Correct me if I am wrong, as I understand it the Church of Rome is supernaturally protected from error (infallibility) when teaching anything having to do with either faith or morals. Does the belief it the indissolubility of marriage fall under this? In other words, if it were actually true that a valid marriage could end by a ‘church divorce’ (rather then by death), the Church of Rome would be wrong on this point because it is taught that a valid marriage is indissoluble, but my question is if Rome was wrong about this would this prove that the Church of Rome is not infallible? If ‘No’, then why?
Please don’t mis-assume my motives for asking this. I want to believe fully in all the dogma’s of the Church. I am Roman Catholic right now, but I used to be Eastern Orthodox for 25 years. The Eastern Orthodox (as long as there are grounds for divorce, such as adultery) do grant a ‘Church Divorce’ to what they will teach was indeed a valid marriage. Then after the Church Divorce there is usually given the blessing to marry again. And from what I have read, this way of doing things in the East is a custom that goes back even before the 1st Ecumenical Council, which if so means that it is probably OLDER then the way Rome does these things. Now I admit that older does not prove that it is right. But you can see why I’m tempted to believe that the Eastern Orthodox are maybe right on this, and since both views seem to be mutually exclusive, Rome would have to be wrong if the East is right about this.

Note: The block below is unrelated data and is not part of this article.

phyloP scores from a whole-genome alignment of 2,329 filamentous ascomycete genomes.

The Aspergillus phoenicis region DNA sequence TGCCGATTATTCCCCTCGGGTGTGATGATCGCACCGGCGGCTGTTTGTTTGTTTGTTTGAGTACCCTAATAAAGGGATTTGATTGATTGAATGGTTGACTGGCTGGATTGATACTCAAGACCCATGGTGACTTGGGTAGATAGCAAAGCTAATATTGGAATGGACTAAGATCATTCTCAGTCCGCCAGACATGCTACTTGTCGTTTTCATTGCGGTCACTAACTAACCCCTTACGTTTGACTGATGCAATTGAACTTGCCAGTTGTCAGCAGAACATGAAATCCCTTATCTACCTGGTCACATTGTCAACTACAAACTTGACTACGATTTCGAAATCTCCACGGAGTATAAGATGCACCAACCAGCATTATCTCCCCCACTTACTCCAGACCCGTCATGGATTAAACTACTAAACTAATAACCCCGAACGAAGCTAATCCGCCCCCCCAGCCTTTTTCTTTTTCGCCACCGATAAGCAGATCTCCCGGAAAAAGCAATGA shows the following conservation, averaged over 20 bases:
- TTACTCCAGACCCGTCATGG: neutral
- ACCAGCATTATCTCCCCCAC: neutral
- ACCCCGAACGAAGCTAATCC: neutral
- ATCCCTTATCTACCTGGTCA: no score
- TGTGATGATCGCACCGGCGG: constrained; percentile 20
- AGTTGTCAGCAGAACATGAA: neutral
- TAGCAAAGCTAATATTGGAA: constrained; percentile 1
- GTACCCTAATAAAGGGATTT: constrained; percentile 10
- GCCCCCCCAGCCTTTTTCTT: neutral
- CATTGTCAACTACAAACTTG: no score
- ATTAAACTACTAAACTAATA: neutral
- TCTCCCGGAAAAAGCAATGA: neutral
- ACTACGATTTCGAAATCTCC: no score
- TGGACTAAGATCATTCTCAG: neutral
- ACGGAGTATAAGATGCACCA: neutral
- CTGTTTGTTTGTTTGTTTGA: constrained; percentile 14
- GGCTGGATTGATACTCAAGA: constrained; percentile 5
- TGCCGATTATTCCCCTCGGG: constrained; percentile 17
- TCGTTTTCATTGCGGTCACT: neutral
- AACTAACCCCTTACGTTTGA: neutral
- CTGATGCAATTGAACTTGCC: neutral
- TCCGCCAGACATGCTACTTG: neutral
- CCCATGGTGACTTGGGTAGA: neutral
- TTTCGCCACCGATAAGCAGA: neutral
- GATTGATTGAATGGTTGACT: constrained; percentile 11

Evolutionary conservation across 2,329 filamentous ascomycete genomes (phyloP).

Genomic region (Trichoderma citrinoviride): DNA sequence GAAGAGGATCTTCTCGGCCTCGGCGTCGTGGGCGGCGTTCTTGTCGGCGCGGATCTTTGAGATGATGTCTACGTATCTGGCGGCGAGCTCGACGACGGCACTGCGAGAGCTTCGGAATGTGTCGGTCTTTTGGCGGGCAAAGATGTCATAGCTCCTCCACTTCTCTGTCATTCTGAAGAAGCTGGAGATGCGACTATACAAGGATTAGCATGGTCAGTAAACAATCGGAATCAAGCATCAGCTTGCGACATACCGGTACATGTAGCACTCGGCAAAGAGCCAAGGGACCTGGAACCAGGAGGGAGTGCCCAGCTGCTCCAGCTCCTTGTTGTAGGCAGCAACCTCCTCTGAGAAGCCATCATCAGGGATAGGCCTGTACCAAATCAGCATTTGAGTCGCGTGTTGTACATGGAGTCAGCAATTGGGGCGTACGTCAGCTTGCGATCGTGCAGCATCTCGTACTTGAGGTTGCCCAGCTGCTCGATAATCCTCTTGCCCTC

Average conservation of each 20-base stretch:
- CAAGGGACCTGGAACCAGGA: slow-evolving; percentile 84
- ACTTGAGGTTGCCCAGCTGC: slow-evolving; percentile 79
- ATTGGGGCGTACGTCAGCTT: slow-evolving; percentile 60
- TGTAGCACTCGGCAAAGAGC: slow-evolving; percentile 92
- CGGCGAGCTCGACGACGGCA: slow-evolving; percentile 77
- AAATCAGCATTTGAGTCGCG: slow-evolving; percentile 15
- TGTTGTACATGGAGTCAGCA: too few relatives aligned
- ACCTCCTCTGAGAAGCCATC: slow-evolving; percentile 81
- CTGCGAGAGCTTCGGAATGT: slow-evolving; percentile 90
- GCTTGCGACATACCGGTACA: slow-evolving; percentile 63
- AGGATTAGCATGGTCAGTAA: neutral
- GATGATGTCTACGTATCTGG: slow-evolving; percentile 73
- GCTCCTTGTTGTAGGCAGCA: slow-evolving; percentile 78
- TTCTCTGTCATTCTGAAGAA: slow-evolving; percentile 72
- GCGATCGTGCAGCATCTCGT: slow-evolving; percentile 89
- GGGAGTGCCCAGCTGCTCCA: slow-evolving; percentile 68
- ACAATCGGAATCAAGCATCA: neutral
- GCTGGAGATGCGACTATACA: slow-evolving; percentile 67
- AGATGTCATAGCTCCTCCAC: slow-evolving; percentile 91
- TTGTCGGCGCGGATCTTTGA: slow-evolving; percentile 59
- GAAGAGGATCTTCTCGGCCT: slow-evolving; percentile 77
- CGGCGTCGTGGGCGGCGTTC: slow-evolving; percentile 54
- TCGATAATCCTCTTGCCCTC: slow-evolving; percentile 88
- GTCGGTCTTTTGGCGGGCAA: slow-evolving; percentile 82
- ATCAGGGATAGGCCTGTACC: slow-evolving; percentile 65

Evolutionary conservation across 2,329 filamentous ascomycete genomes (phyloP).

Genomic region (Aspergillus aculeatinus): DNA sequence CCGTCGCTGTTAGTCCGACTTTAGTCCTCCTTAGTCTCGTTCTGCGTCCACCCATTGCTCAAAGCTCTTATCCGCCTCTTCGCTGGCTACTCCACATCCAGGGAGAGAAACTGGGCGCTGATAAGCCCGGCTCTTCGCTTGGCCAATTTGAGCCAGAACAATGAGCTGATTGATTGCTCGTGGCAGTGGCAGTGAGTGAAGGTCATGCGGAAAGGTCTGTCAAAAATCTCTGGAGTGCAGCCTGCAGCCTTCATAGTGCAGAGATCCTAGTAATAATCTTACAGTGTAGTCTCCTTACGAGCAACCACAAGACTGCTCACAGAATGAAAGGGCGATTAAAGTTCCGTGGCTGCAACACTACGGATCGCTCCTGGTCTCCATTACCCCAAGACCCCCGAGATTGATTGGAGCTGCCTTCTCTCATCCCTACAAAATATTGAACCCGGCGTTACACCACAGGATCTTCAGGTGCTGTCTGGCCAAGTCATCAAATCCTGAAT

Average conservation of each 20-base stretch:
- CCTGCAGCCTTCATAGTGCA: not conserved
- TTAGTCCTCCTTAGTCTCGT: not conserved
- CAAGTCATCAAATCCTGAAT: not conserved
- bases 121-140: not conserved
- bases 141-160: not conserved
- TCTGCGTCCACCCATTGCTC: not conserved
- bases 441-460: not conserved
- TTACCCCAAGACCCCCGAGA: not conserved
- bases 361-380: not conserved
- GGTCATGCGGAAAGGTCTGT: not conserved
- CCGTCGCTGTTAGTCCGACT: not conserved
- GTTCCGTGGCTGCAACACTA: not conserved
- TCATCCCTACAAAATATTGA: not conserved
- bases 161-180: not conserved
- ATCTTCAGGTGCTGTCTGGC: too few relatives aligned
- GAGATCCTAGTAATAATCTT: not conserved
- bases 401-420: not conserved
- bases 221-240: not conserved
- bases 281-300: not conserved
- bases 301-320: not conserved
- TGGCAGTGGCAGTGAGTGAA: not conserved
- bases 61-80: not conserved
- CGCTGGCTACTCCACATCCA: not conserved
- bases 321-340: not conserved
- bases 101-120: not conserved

The Primary thing I want to focus on about this is the dogma of infallibility. I wish to be counted as a believer in this dogma of infallibility, so if I were to believe that Rome is wrong on the issue of the indissolubility of marriage (and the East is right) could I still be counted as a believer in the dogma of infallibility? Is this an issue that MUST fall under the category of morals and thus Rome has to be correct on this?